pziecina  wrote

I'll require the above for the long reply anyway, but if it is a smart tv, and it uses the Android OS it may be that they have not updated the OS since purchase, and if that was more than 6years ago you may have to remember the limitations of 6 years ago for Android devices. If the tv is less than 4 years old, and over 40 inch, then large screen tvs built a zoom into the browser, which required a seperate media query to be produced.

Could be I guess, not a clue but it does throw the cat amongst the pigeons because itf that's what they are using to view on and make comments Im likely in trouble using Flexbox. All other positioning seemed ok as ar as I could tell apart from the elements that used flex; 1; (I'm pushing a footer to the bottom of the column)

pziecina  wrote

As for flex 1 never ever use shorthand for tv or game console browsers.

Ok how about margin-top; auto; that has the same effect of pushing the footer down to the extreme bottom of the column?

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Apr 16, 2018 0
LEGEND ,
Apr 16, 2018

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I use margins with flexbox child elements to produce layouts that are not in rows or columns, (often for stagering the content) so feel free to use margin it does work, (even with negative values).

If the are connecting their laptop to a large screen tv, then the browser used is the laptops, and almost impossible to  design satisfactorily for, especially if it is connected to a 4k tv.

Flexbox will work, but it may be that they are using IE, so check the bug list on git, especially item 4.

https://github.com/philipwalton/flexbugs

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Apr 16, 2018 1
LEGEND ,
Apr 16, 2018

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pziecina  wrote

I use margins with flexbox child elements to produce layouts that are not in rows or columns, (often for stagering the content) so feel free to use margin it does work, (even with negative values).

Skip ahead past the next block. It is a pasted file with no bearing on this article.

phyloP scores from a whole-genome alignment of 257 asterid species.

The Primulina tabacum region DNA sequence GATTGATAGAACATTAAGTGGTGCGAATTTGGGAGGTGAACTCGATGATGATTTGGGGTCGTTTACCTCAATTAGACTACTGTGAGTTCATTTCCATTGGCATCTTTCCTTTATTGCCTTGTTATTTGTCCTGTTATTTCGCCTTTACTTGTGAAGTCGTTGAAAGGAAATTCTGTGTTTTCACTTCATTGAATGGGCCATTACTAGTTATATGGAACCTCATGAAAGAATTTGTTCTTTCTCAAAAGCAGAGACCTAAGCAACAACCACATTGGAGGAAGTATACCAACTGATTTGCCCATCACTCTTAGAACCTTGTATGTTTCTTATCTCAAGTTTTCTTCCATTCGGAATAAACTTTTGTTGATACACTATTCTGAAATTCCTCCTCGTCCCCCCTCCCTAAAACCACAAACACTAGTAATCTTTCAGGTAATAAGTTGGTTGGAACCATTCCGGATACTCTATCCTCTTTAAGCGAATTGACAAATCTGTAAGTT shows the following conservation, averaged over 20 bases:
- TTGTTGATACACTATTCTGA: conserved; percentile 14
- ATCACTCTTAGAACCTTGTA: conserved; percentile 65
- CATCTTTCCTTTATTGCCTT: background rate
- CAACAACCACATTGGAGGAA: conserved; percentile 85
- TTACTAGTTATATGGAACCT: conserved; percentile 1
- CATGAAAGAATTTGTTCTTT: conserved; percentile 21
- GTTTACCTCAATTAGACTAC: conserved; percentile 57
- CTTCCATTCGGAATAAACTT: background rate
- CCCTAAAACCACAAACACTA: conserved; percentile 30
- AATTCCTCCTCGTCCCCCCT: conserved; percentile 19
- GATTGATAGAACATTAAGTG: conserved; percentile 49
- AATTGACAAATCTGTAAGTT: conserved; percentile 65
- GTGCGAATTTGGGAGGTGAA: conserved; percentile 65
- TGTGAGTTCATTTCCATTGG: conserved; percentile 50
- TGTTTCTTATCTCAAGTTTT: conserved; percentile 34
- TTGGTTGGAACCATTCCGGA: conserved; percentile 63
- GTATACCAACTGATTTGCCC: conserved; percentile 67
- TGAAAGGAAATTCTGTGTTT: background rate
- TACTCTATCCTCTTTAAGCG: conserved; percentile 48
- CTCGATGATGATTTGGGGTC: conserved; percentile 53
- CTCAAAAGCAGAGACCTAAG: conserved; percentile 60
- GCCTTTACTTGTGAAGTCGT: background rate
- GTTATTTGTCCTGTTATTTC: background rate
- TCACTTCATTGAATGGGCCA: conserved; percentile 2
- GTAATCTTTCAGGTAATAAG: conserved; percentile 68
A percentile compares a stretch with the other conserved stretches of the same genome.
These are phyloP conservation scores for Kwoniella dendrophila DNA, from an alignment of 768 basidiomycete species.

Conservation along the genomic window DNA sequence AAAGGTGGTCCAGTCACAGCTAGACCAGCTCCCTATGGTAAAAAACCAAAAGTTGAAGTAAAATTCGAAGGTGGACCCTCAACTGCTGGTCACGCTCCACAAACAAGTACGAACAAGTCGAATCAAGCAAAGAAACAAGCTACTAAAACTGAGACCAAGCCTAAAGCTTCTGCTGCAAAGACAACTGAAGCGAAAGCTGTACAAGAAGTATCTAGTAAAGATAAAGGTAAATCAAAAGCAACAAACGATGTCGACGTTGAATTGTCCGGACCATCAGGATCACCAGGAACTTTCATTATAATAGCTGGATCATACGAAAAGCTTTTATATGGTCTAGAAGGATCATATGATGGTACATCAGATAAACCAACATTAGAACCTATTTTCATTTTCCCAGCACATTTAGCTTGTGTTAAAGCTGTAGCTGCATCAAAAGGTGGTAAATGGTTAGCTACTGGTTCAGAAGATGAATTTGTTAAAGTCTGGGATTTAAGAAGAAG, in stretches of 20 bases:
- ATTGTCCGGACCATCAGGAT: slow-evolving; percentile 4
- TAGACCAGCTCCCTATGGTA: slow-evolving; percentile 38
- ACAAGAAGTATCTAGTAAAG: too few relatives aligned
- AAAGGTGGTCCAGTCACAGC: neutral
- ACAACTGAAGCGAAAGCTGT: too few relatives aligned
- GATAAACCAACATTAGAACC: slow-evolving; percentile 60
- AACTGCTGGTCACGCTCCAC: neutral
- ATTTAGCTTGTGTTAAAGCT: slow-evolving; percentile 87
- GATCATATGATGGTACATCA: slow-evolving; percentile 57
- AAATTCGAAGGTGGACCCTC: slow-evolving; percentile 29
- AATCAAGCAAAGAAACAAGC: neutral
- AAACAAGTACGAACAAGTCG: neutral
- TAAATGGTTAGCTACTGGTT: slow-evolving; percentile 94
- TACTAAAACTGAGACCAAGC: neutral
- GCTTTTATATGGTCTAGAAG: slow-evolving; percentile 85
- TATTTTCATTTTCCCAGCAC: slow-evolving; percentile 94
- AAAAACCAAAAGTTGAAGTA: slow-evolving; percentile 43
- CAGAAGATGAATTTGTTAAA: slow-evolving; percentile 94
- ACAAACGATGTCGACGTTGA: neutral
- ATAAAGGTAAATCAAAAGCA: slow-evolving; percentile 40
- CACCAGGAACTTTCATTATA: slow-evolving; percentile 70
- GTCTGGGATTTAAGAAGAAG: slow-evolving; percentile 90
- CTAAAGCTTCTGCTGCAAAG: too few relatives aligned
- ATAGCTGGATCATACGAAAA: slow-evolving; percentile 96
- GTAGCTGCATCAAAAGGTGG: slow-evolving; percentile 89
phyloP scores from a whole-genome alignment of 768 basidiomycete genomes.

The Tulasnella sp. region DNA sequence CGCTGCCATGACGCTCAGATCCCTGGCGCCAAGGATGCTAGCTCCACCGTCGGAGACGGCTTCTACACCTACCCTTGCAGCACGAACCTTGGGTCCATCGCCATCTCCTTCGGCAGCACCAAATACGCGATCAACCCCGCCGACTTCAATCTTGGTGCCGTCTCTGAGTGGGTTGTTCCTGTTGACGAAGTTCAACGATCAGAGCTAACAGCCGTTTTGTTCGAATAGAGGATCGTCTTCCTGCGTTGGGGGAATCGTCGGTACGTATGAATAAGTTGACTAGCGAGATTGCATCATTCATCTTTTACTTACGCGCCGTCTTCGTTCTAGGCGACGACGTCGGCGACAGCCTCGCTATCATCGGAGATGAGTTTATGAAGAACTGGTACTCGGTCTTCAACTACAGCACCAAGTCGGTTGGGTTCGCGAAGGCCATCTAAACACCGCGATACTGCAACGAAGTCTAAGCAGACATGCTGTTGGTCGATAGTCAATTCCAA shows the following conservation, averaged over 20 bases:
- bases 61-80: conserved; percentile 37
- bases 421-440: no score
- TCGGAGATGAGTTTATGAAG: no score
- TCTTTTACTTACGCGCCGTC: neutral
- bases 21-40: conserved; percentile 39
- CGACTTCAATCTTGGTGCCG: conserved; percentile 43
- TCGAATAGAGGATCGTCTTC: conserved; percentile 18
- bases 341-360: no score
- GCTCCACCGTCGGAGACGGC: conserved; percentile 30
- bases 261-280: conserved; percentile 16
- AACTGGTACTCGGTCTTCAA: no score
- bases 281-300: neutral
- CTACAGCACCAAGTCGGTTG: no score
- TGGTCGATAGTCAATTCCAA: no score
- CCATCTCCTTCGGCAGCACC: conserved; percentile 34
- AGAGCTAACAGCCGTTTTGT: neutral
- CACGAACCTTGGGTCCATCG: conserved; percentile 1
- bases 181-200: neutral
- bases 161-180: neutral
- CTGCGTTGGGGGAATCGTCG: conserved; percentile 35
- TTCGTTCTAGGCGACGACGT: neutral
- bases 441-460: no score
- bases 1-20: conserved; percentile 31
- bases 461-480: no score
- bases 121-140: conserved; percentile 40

If the are connecting their laptop to a large screen tv, then the browser used is the laptops, and almost impossible to  design satisfactorily for, especially if it is connected to a 4k tv.

Flexbox will work, but it may be that they are using IE, so check the bug list on git, especially item 4.

https://github.com/philipwalton/flexbugs

It never rains it pours! I'm going to have to make sure margin-top: auto; does the job and the only way is to query what the client is seeing. Im sure they only use this wide screen for board meetings and dont actually use it for browsing the web normally. They actually didn't appear to even notice the text was laying over other text, maybe they thought it was a design feature.

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Apr 16, 2018 1
LEGEND ,
Apr 16, 2018

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osgood_  wrote

They actually didn't appear to even notice the text was laying over other text, maybe they thought it was a design feature.

Clients and employers, "cannot live with them, or without them"

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Apr 16, 2018 0
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LEGEND ,
Apr 16, 2018

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pziecina  wrote

osgood_   wrote

They actually didn't appear to even notice the text was laying over other text, maybe they thought it was a design feature.

Clients and employers, "cannot live with them, or without them"

Clients, after this mornings explosive meeting I definitely could live without them for sure. 5 people including me sitting around a table, not one ,apart from myself had done any homework as to what was being disucussed and what options were on the table. Then one of them tries to tell me about my job............humm well it didnt go well as you can guess................rammed it back down his throat as it became transparently apparent i was the only one in the room that wasnt clueless...........got to love these people that try to intimidate you when they know nothing about what they are suppposed to be discussing, doesnt work with me.

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Apr 16, 2018 0
LEGEND ,
Apr 16, 2018

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One other thing Os, if you don't ask for the long answer.

The use of the @support rule is your best friend when creating sites for viewing on large screen tv's and game consoles.